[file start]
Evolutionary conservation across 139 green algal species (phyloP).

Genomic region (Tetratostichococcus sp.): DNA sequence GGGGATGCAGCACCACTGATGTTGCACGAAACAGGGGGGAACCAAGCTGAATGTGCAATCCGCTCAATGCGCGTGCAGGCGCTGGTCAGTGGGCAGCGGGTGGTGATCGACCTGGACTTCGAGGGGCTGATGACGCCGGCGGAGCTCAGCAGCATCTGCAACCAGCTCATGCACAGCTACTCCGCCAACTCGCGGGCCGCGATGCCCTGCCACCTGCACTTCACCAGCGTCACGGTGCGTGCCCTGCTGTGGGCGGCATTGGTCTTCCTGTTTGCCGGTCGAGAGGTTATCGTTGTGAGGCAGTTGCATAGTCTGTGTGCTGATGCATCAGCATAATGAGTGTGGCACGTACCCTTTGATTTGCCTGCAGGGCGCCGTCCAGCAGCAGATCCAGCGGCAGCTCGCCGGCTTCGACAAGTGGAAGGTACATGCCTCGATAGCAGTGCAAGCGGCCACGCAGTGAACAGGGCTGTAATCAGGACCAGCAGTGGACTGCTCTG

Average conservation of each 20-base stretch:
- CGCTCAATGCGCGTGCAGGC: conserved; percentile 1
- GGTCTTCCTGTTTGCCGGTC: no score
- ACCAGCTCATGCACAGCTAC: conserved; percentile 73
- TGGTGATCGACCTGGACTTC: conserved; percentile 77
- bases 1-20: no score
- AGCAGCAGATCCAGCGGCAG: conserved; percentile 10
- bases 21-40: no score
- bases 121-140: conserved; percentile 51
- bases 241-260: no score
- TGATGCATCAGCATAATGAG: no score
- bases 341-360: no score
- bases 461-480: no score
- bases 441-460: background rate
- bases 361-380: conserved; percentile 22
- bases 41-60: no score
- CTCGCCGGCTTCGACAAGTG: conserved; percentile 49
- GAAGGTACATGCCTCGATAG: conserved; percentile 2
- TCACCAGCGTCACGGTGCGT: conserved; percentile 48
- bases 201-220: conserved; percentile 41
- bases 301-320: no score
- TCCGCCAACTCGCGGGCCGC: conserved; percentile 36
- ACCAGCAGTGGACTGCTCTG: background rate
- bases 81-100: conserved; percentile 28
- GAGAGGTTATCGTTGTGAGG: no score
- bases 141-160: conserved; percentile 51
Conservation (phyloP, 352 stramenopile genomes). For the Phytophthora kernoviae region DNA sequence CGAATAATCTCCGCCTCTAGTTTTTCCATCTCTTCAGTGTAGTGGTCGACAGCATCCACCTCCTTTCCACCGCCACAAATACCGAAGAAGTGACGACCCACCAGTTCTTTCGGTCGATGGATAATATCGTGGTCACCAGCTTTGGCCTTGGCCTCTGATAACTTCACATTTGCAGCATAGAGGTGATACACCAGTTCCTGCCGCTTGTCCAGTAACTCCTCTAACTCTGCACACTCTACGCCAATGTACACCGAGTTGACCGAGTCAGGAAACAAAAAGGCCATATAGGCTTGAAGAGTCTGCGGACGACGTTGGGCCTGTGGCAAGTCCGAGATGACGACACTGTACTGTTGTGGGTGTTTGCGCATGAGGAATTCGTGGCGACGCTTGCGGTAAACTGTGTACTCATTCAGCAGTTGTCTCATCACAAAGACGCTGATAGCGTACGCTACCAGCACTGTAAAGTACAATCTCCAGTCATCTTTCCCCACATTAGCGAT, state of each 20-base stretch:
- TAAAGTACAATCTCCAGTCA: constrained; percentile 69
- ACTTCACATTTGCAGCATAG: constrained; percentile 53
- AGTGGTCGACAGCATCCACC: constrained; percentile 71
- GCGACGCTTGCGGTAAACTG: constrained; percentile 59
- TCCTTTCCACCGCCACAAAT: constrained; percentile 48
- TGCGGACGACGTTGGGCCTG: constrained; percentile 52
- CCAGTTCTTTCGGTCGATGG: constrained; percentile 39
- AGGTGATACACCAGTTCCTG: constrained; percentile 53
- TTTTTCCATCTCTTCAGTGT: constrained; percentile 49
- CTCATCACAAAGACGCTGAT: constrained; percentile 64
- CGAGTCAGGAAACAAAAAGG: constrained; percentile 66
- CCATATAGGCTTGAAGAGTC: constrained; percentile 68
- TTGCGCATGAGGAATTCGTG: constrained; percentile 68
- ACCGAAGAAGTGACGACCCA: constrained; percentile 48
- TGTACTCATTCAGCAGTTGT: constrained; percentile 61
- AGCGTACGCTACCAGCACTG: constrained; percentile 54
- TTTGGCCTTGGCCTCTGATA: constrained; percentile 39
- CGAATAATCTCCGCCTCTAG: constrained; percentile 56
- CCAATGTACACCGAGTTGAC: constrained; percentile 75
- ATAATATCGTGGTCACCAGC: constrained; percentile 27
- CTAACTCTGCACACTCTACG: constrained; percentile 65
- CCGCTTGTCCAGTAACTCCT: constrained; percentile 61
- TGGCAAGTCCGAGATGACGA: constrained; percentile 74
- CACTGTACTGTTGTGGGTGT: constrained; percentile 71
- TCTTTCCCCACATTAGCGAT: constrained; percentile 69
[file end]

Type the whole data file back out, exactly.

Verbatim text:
Evolutionary conservation across 139 green algal species (phyloP).

Genomic region (Tetratostichococcus sp.): DNA sequence GGGGATGCAGCACCACTGATGTTGCACGAAACAGGGGGGAACCAAGCTGAATGTGCAATCCGCTCAATGCGCGTGCAGGCGCTGGTCAGTGGGCAGCGGGTGGTGATCGACCTGGACTTCGAGGGGCTGATGACGCCGGCGGAGCTCAGCAGCATCTGCAACCAGCTCATGCACAGCTACTCCGCCAACTCGCGGGCCGCGATGCCCTGCCACCTGCACTTCACCAGCGTCACGGTGCGTGCCCTGCTGTGGGCGGCATTGGTCTTCCTGTTTGCCGGTCGAGAGGTTATCGTTGTGAGGCAGTTGCATAGTCTGTGTGCTGATGCATCAGCATAATGAGTGTGGCACGTACCCTTTGATTTGCCTGCAGGGCGCCGTCCAGCAGCAGATCCAGCGGCAGCTCGCCGGCTTCGACAAGTGGAAGGTACATGCCTCGATAGCAGTGCAAGCGGCCACGCAGTGAACAGGGCTGTAATCAGGACCAGCAGTGGACTGCTCTG

Average conservation of each 20-base stretch:
- CGCTCAATGCGCGTGCAGGC: conserved; percentile 1
- GGTCTTCCTGTTTGCCGGTC: no score
- ACCAGCTCATGCACAGCTAC: conserved; percentile 73
- TGGTGATCGACCTGGACTTC: conserved; percentile 77
- bases 1-20: no score
- AGCAGCAGATCCAGCGGCAG: conserved; percentile 10
- bases 21-40: no score
- bases 121-140: conserved; percentile 51
- bases 241-260: no score
- TGATGCATCAGCATAATGAG: no score
- bases 341-360: no score
- bases 461-480: no score
- bases 441-460: background rate
- bases 361-380: conserved; percentile 22
- bases 41-60: no score
- CTCGCCGGCTTCGACAAGTG: conserved; percentile 49
- GAAGGTACATGCCTCGATAG: conserved; percentile 2
- TCACCAGCGTCACGGTGCGT: conserved; percentile 48
- bases 201-220: conserved; percentile 41
- bases 301-320: no score
- TCCGCCAACTCGCGGGCCGC: conserved; percentile 36
- ACCAGCAGTGGACTGCTCTG: background rate
- bases 81-100: conserved; percentile 28
- GAGAGGTTATCGTTGTGAGG: no score
- bases 141-160: conserved; percentile 51
Conservation (phyloP, 352 stramenopile genomes). For the Phytophthora kernoviae region DNA sequence CGAATAATCTCCGCCTCTAGTTTTTCCATCTCTTCAGTGTAGTGGTCGACAGCATCCACCTCCTTTCCACCGCCACAAATACCGAAGAAGTGACGACCCACCAGTTCTTTCGGTCGATGGATAATATCGTGGTCACCAGCTTTGGCCTTGGCCTCTGATAACTTCACATTTGCAGCATAGAGGTGATACACCAGTTCCTGCCGCTTGTCCAGTAACTCCTCTAACTCTGCACACTCTACGCCAATGTACACCGAGTTGACCGAGTCAGGAAACAAAAAGGCCATATAGGCTTGAAGAGTCTGCGGACGACGTTGGGCCTGTGGCAAGTCCGAGATGACGACACTGTACTGTTGTGGGTGTTTGCGCATGAGGAATTCGTGGCGACGCTTGCGGTAAACTGTGTACTCATTCAGCAGTTGTCTCATCACAAAGACGCTGATAGCGTACGCTACCAGCACTGTAAAGTACAATCTCCAGTCATCTTTCCCCACATTAGCGAT, state of each 20-base stretch:
- TAAAGTACAATCTCCAGTCA: constrained; percentile 69
- ACTTCACATTTGCAGCATAG: constrained; percentile 53
- AGTGGTCGACAGCATCCACC: constrained; percentile 71
- GCGACGCTTGCGGTAAACTG: constrained; percentile 59
- TCCTTTCCACCGCCACAAAT: constrained; percentile 48
- TGCGGACGACGTTGGGCCTG: constrained; percentile 52
- CCAGTTCTTTCGGTCGATGG: constrained; percentile 39
- AGGTGATACACCAGTTCCTG: constrained; percentile 53
- TTTTTCCATCTCTTCAGTGT: constrained; percentile 49
- CTCATCACAAAGACGCTGAT: constrained; percentile 64
- CGAGTCAGGAAACAAAAAGG: constrained; percentile 66
- CCATATAGGCTTGAAGAGTC: constrained; percentile 68
- TTGCGCATGAGGAATTCGTG: constrained; percentile 68
- ACCGAAGAAGTGACGACCCA: constrained; percentile 48
- TGTACTCATTCAGCAGTTGT: constrained; percentile 61
- AGCGTACGCTACCAGCACTG: constrained; percentile 54
- TTTGGCCTTGGCCTCTGATA: constrained; percentile 39
- CGAATAATCTCCGCCTCTAG: constrained; percentile 56
- CCAATGTACACCGAGTTGAC: constrained; percentile 75
- ATAATATCGTGGTCACCAGC: constrained; percentile 27
- CTAACTCTGCACACTCTACG: constrained; percentile 65
- CCGCTTGTCCAGTAACTCCT: constrained; percentile 61
- TGGCAAGTCCGAGATGACGA: constrained; percentile 74
- CACTGTACTGTTGTGGGTGT: constrained; percentile 71
- TCTTTCCCCACATTAGCGAT: constrained; percentile 69